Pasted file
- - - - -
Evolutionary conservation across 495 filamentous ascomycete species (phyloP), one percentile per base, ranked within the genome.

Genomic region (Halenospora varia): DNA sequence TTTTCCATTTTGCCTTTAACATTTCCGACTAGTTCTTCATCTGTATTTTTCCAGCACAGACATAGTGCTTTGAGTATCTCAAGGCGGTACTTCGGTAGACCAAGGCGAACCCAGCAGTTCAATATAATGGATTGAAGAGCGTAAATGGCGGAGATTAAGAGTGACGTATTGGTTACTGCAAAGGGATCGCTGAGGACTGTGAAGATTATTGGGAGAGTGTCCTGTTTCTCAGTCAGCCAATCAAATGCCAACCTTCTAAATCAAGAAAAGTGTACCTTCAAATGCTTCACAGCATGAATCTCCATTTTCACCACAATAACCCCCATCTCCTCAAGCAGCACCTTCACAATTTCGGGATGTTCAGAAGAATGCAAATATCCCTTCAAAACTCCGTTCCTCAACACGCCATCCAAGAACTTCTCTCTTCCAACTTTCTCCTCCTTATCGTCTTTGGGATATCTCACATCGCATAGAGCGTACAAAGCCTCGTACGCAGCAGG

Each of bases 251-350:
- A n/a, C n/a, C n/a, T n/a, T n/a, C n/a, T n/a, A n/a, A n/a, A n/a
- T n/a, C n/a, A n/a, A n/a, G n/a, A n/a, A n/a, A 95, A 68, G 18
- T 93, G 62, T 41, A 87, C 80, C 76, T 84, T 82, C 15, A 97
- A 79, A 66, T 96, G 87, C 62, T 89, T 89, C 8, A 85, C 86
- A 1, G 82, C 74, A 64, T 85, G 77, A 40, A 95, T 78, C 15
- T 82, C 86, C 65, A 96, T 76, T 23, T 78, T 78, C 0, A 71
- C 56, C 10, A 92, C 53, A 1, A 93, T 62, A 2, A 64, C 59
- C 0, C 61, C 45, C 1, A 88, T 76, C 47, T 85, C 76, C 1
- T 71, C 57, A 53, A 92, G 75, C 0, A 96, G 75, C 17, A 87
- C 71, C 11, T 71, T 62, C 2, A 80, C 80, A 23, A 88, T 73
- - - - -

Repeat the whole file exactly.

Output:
Evolutionary conservation across 495 filamentous ascomycete species (phyloP), one percentile per base, ranked within the genome.

Genomic region (Halenospora varia): DNA sequence TTTTCCATTTTGCCTTTAACATTTCCGACTAGTTCTTCATCTGTATTTTTCCAGCACAGACATAGTGCTTTGAGTATCTCAAGGCGGTACTTCGGTAGACCAAGGCGAACCCAGCAGTTCAATATAATGGATTGAAGAGCGTAAATGGCGGAGATTAAGAGTGACGTATTGGTTACTGCAAAGGGATCGCTGAGGACTGTGAAGATTATTGGGAGAGTGTCCTGTTTCTCAGTCAGCCAATCAAATGCCAACCTTCTAAATCAAGAAAAGTGTACCTTCAAATGCTTCACAGCATGAATCTCCATTTTCACCACAATAACCCCCATCTCCTCAAGCAGCACCTTCACAATTTCGGGATGTTCAGAAGAATGCAAATATCCCTTCAAAACTCCGTTCCTCAACACGCCATCCAAGAACTTCTCTCTTCCAACTTTCTCCTCCTTATCGTCTTTGGGATATCTCACATCGCATAGAGCGTACAAAGCCTCGTACGCAGCAGG

Each of bases 251-350:
- A n/a, C n/a, C n/a, T n/a, T n/a, C n/a, T n/a, A n/a, A n/a, A n/a
- T n/a, C n/a, A n/a, A n/a, G n/a, A n/a, A n/a, A 95, A 68, G 18
- T 93, G 62, T 41, A 87, C 80, C 76, T 84, T 82, C 15, A 97
- A 79, A 66, T 96, G 87, C 62, T 89, T 89, C 8, A 85, C 86
- A 1, G 82, C 74, A 64, T 85, G 77, A 40, A 95, T 78, C 15
- T 82, C 86, C 65, A 96, T 76, T 23, T 78, T 78, C 0, A 71
- C 56, C 10, A 92, C 53, A 1, A 93, T 62, A 2, A 64, C 59
- C 0, C 61, C 45, C 1, A 88, T 76, C 47, T 85, C 76, C 1
- T 71, C 57, A 53, A 92, G 75, C 0, A 96, G 75, C 17, A 87
- C 71, C 11, T 71, T 62, C 2, A 80, C 80, A 23, A 88, T 73